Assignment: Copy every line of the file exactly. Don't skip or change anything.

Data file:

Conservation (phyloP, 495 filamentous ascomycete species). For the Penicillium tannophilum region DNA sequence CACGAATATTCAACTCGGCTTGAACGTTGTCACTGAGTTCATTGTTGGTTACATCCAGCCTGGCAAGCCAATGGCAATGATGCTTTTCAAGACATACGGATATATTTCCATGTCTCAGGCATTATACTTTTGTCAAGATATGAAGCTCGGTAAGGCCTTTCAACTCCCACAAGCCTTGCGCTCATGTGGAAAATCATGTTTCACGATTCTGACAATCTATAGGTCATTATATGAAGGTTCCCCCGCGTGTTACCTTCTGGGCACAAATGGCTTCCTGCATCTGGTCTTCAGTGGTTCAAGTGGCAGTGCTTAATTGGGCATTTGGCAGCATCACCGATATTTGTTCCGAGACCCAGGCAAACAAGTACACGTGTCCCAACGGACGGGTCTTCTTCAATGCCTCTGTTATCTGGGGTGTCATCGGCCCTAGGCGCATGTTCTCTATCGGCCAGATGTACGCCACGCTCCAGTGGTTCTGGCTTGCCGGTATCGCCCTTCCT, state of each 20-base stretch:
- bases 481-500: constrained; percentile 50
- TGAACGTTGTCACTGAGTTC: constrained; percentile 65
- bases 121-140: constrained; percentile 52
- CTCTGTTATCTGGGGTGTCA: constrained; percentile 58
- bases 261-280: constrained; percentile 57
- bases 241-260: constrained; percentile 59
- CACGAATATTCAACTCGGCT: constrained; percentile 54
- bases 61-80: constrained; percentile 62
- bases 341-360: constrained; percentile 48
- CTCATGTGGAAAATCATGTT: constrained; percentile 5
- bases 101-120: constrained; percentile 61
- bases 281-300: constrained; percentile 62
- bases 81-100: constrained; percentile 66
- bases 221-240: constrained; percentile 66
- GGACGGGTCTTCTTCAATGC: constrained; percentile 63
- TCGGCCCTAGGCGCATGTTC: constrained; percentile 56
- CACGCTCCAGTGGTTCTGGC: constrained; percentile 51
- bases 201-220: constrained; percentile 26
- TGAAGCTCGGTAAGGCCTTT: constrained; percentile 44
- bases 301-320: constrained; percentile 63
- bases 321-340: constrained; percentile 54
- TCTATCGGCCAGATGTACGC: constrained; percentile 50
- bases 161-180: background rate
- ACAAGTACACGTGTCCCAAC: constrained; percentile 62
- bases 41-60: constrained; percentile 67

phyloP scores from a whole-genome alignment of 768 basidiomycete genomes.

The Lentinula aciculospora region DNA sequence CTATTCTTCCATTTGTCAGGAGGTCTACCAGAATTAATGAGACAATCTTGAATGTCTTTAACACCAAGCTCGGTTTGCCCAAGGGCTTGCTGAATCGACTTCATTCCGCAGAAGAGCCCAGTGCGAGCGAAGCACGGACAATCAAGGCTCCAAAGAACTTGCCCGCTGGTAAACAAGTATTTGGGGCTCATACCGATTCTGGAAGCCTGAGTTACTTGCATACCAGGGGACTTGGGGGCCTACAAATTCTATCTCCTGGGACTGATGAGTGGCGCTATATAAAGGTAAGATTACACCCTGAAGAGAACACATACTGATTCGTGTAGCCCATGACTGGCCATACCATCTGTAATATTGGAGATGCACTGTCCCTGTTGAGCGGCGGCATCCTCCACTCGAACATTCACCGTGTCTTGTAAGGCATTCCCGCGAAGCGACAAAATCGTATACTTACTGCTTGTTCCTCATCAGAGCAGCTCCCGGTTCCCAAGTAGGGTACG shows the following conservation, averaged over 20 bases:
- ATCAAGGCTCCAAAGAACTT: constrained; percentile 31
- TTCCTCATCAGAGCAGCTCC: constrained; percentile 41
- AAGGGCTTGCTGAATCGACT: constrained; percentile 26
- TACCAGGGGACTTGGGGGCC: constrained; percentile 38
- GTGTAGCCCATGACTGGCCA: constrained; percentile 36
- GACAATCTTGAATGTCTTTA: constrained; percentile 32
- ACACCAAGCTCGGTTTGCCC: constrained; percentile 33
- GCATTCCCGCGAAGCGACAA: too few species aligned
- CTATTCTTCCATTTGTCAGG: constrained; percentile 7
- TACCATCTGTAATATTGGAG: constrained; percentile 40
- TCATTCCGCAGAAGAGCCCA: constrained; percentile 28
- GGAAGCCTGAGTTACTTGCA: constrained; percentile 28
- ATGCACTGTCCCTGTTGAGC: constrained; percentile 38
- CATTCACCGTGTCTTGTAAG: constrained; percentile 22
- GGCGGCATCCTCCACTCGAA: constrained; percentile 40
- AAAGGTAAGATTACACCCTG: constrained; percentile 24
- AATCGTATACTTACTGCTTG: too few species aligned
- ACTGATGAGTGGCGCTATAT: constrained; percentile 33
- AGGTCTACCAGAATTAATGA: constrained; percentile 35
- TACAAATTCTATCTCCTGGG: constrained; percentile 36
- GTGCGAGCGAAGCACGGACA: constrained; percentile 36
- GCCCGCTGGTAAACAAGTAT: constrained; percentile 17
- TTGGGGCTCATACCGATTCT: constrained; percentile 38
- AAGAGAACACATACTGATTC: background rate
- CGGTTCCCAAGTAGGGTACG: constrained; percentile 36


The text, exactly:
Conservation (phyloP, 495 filamentous ascomycete species). For the Penicillium tannophilum region DNA sequence CACGAATATTCAACTCGGCTTGAACGTTGTCACTGAGTTCATTGTTGGTTACATCCAGCCTGGCAAGCCAATGGCAATGATGCTTTTCAAGACATACGGATATATTTCCATGTCTCAGGCATTATACTTTTGTCAAGATATGAAGCTCGGTAAGGCCTTTCAACTCCCACAAGCCTTGCGCTCATGTGGAAAATCATGTTTCACGATTCTGACAATCTATAGGTCATTATATGAAGGTTCCCCCGCGTGTTACCTTCTGGGCACAAATGGCTTCCTGCATCTGGTCTTCAGTGGTTCAAGTGGCAGTGCTTAATTGGGCATTTGGCAGCATCACCGATATTTGTTCCGAGACCCAGGCAAACAAGTACACGTGTCCCAACGGACGGGTCTTCTTCAATGCCTCTGTTATCTGGGGTGTCATCGGCCCTAGGCGCATGTTCTCTATCGGCCAGATGTACGCCACGCTCCAGTGGTTCTGGCTTGCCGGTATCGCCCTTCCT, state of each 20-base stretch:
- bases 481-500: constrained; percentile 50
- TGAACGTTGTCACTGAGTTC: constrained; percentile 65
- bases 121-140: constrained; percentile 52
- CTCTGTTATCTGGGGTGTCA: constrained; percentile 58
- bases 261-280: constrained; percentile 57
- bases 241-260: constrained; percentile 59
- CACGAATATTCAACTCGGCT: constrained; percentile 54
- bases 61-80: constrained; percentile 62
- bases 341-360: constrained; percentile 48
- CTCATGTGGAAAATCATGTT: constrained; percentile 5
- bases 101-120: constrained; percentile 61
- bases 281-300: constrained; percentile 62
- bases 81-100: constrained; percentile 66
- bases 221-240: constrained; percentile 66
- GGACGGGTCTTCTTCAATGC: constrained; percentile 63
- TCGGCCCTAGGCGCATGTTC: constrained; percentile 56
- CACGCTCCAGTGGTTCTGGC: constrained; percentile 51
- bases 201-220: constrained; percentile 26
- TGAAGCTCGGTAAGGCCTTT: constrained; percentile 44
- bases 301-320: constrained; percentile 63
- bases 321-340: constrained; percentile 54
- TCTATCGGCCAGATGTACGC: constrained; percentile 50
- bases 161-180: background rate
- ACAAGTACACGTGTCCCAAC: constrained; percentile 62
- bases 41-60: constrained; percentile 67

phyloP scores from a whole-genome alignment of 768 basidiomycete genomes.

The Lentinula aciculospora region DNA sequence CTATTCTTCCATTTGTCAGGAGGTCTACCAGAATTAATGAGACAATCTTGAATGTCTTTAACACCAAGCTCGGTTTGCCCAAGGGCTTGCTGAATCGACTTCATTCCGCAGAAGAGCCCAGTGCGAGCGAAGCACGGACAATCAAGGCTCCAAAGAACTTGCCCGCTGGTAAACAAGTATTTGGGGCTCATACCGATTCTGGAAGCCTGAGTTACTTGCATACCAGGGGACTTGGGGGCCTACAAATTCTATCTCCTGGGACTGATGAGTGGCGCTATATAAAGGTAAGATTACACCCTGAAGAGAACACATACTGATTCGTGTAGCCCATGACTGGCCATACCATCTGTAATATTGGAGATGCACTGTCCCTGTTGAGCGGCGGCATCCTCCACTCGAACATTCACCGTGTCTTGTAAGGCATTCCCGCGAAGCGACAAAATCGTATACTTACTGCTTGTTCCTCATCAGAGCAGCTCCCGGTTCCCAAGTAGGGTACG shows the following conservation, averaged over 20 bases:
- ATCAAGGCTCCAAAGAACTT: constrained; percentile 31
- TTCCTCATCAGAGCAGCTCC: constrained; percentile 41
- AAGGGCTTGCTGAATCGACT: constrained; percentile 26
- TACCAGGGGACTTGGGGGCC: constrained; percentile 38
- GTGTAGCCCATGACTGGCCA: constrained; percentile 36
- GACAATCTTGAATGTCTTTA: constrained; percentile 32
- ACACCAAGCTCGGTTTGCCC: constrained; percentile 33
- GCATTCCCGCGAAGCGACAA: too few species aligned
- CTATTCTTCCATTTGTCAGG: constrained; percentile 7
- TACCATCTGTAATATTGGAG: constrained; percentile 40
- TCATTCCGCAGAAGAGCCCA: constrained; percentile 28
- GGAAGCCTGAGTTACTTGCA: constrained; percentile 28
- ATGCACTGTCCCTGTTGAGC: constrained; percentile 38
- CATTCACCGTGTCTTGTAAG: constrained; percentile 22
- GGCGGCATCCTCCACTCGAA: constrained; percentile 40
- AAAGGTAAGATTACACCCTG: constrained; percentile 24
- AATCGTATACTTACTGCTTG: too few species aligned
- ACTGATGAGTGGCGCTATAT: constrained; percentile 33
- AGGTCTACCAGAATTAATGA: constrained; percentile 35
- TACAAATTCTATCTCCTGGG: constrained; percentile 36
- GTGCGAGCGAAGCACGGACA: constrained; percentile 36
- GCCCGCTGGTAAACAAGTAT: constrained; percentile 17
- TTGGGGCTCATACCGATTCT: constrained; percentile 38
- AAGAGAACACATACTGATTC: background rate
- CGGTTCCCAAGTAGGGTACG: constrained; percentile 36